Fall is the time for endings and beginnings. The trees teach us that, and here in our neighborhood I have lots of teachers!
The huge oaks and chestnut trees are shedding their leaves, which have danced all summer long.
They are casting their collective futures to the wind as seeds come clonking to the ground. Acorns, chestnuts, fir cones, and tiny maple helicopters fall and fly and eventually pile up, hoping to find just the right place to take root.
I think it is fitting that our human institutions are tied to this idea of endings and beginnings. Summer ends, school starts. Elections allow for new directions for our city and country.
As I have said before, cities, and even small neighborhoods, are always changing. The other day we got to watch it happen and talk to the folks behind it!
On the corner of Belmont Street and 34th, just a block from our house, is a small family-run store called the Belmont Market. It has been there for many, many years, changing hands but basically staying the same.
The painted front of the store was old and sort of, well, sloppy. It took a while looking at it to realize it was, indeed, a market. I am sorry to say that it was so unspectacular that I never even took a picture of it!
Tuesday afternoon we saw that the old front had been painted over, and a promising new front had begun.
Wednesday, as we were walking to lunch, we noticed some lovely people up on ladders, lettering and continuing the new work.
I stopped by to tell them what a great job they were doing, and got to visit with Janet, the designer and head painter. She told me that they were working with the Portland Street Art Alliance, the same group who has painted so many of the other murals we love.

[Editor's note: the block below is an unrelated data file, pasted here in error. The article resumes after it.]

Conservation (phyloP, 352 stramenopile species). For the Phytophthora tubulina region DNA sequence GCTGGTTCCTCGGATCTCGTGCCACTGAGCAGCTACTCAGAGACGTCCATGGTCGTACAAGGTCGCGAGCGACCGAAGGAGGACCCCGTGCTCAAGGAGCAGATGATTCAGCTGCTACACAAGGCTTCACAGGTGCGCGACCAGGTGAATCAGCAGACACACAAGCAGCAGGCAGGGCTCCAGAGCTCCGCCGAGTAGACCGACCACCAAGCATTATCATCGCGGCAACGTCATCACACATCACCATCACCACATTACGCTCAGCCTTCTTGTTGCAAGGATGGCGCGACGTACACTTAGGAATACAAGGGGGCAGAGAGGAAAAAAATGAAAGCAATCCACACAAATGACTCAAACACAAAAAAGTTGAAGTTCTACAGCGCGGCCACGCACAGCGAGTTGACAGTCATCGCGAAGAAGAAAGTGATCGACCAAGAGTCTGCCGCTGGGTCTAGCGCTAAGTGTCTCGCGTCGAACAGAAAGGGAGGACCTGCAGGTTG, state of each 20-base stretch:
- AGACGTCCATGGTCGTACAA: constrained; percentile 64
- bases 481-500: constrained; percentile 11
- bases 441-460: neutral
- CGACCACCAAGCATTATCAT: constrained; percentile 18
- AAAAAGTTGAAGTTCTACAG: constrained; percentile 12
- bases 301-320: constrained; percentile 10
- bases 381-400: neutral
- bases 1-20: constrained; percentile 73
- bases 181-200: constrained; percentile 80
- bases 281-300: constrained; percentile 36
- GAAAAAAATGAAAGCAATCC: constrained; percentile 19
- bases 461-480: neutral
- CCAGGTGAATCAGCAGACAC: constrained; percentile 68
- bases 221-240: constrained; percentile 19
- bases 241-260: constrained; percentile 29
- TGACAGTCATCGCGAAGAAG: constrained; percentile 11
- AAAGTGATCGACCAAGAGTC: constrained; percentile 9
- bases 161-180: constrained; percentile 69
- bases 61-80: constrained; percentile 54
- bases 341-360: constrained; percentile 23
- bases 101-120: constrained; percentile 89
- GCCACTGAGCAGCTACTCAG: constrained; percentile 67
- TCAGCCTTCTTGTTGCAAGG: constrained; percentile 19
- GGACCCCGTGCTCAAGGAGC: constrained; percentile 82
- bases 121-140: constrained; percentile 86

In addition to rainbows and sunshine and fine lettering, they will paint a can of Pabst Blue Ribbon Beer and a bottle of Underwood wine on the sign, as advertisements. For this, the Pabst and Underwood companies have paid them enough to pay for the paint. The design and painting was done as volunteer work, for the good of the neighborhood.
This coming together of volunteer and paid work, private and public cooperation, and art and commerce just makes me happy. I love my new city!
There are so many beautiful, huge, really old trees in our neighborhood. Today, there is one less.
Down the block, between us and Babydoll Pizza, a giant mimosa tree has stood for, I would guess, 50 years, probably planted when the house we are living in was new.
Yesterday we saw the cherry picker drive up, along with a trailer, grinder, and compost truck. I didn’t get a chance to talk to the fellows doing the work…they were busy doing loud, hazardous work, and it was really cold. So I took photos from our window and thought about change.
I loved the trees because they were majestic and spoke of history and caring for one’s urban environment. They were part of this city that is so completely different from whence I came. I longed for change, and found it here. I found a new status quo.
And now they are gone, and that new status quo is different. I am still figuring out how I feel about that.
One change we love and count on is the flamingo drama down the street. They have now been celebrating New Year’s Eve for several days and looks like they had a marvelous time!